Retail sales: If you ignore cars and gas it’s not so bad

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I’m not saying you should ignore cars and gas, but I always love playing with the numbers in reports like this.

The headline is that retail sales were down 2.8% in October, the worst one month decline since this particular economic series was launched in 1992. That historical fact is not quite as ominous as it might sound, given that the last real consumer recession was in 1990-1991 (2001 was a business-led downturn in which consumers played only a peripheral role). But -2.8% is still pretty scary.

Except that the hardest-hit category by far, gasoline stations–down 12.7%–was down largely because gas prices were down. It wasn’t that consumers were cutting back. It’s that they were saving money. Take gas stations out of the equation and the retail spending decline is 1.5%. Take gas stations and cars (motor vehicle & parts dealers) out, and the decline is 0.5%. Then again, if you take all the stuff that went down out of the equation, retail sales were up. Which means precisely nothing at all.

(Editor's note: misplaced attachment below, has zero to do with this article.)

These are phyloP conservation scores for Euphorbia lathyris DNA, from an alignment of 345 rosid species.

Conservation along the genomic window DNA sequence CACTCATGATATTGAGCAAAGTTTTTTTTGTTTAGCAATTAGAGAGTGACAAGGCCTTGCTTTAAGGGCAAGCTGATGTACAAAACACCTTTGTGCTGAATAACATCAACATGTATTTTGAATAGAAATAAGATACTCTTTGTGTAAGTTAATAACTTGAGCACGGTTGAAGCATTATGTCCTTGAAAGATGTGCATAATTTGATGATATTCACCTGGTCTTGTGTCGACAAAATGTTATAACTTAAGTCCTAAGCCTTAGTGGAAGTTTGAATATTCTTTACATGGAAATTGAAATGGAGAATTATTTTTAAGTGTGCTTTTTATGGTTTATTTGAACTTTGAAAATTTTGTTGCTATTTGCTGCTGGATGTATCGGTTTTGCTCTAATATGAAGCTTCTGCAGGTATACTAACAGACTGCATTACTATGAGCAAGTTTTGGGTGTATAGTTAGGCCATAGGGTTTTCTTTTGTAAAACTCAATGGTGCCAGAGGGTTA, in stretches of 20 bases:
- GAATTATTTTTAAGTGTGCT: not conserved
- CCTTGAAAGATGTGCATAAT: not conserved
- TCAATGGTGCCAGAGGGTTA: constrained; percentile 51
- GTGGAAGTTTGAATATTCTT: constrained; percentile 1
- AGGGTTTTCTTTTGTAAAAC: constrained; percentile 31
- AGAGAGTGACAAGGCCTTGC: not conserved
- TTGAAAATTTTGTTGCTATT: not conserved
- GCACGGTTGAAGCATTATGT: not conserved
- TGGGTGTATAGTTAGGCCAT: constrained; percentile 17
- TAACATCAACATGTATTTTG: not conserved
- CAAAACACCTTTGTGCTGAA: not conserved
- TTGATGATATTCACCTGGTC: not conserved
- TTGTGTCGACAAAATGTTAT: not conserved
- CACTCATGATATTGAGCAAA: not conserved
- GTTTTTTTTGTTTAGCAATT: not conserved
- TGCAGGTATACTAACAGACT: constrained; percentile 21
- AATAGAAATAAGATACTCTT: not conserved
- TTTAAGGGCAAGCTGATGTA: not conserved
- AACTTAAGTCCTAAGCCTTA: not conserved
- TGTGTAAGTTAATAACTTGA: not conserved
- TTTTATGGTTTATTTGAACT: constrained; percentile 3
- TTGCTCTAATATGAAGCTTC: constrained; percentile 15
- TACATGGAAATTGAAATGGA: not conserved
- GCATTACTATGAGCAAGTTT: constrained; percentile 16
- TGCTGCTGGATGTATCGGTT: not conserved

For me at least, October was a month when the world sort of stood still. I didn’t buy much of anything but food. It’s the November-December-January numbers that are going to tell us whether we’re facing a consumer spending decline or a consumer spending collapse.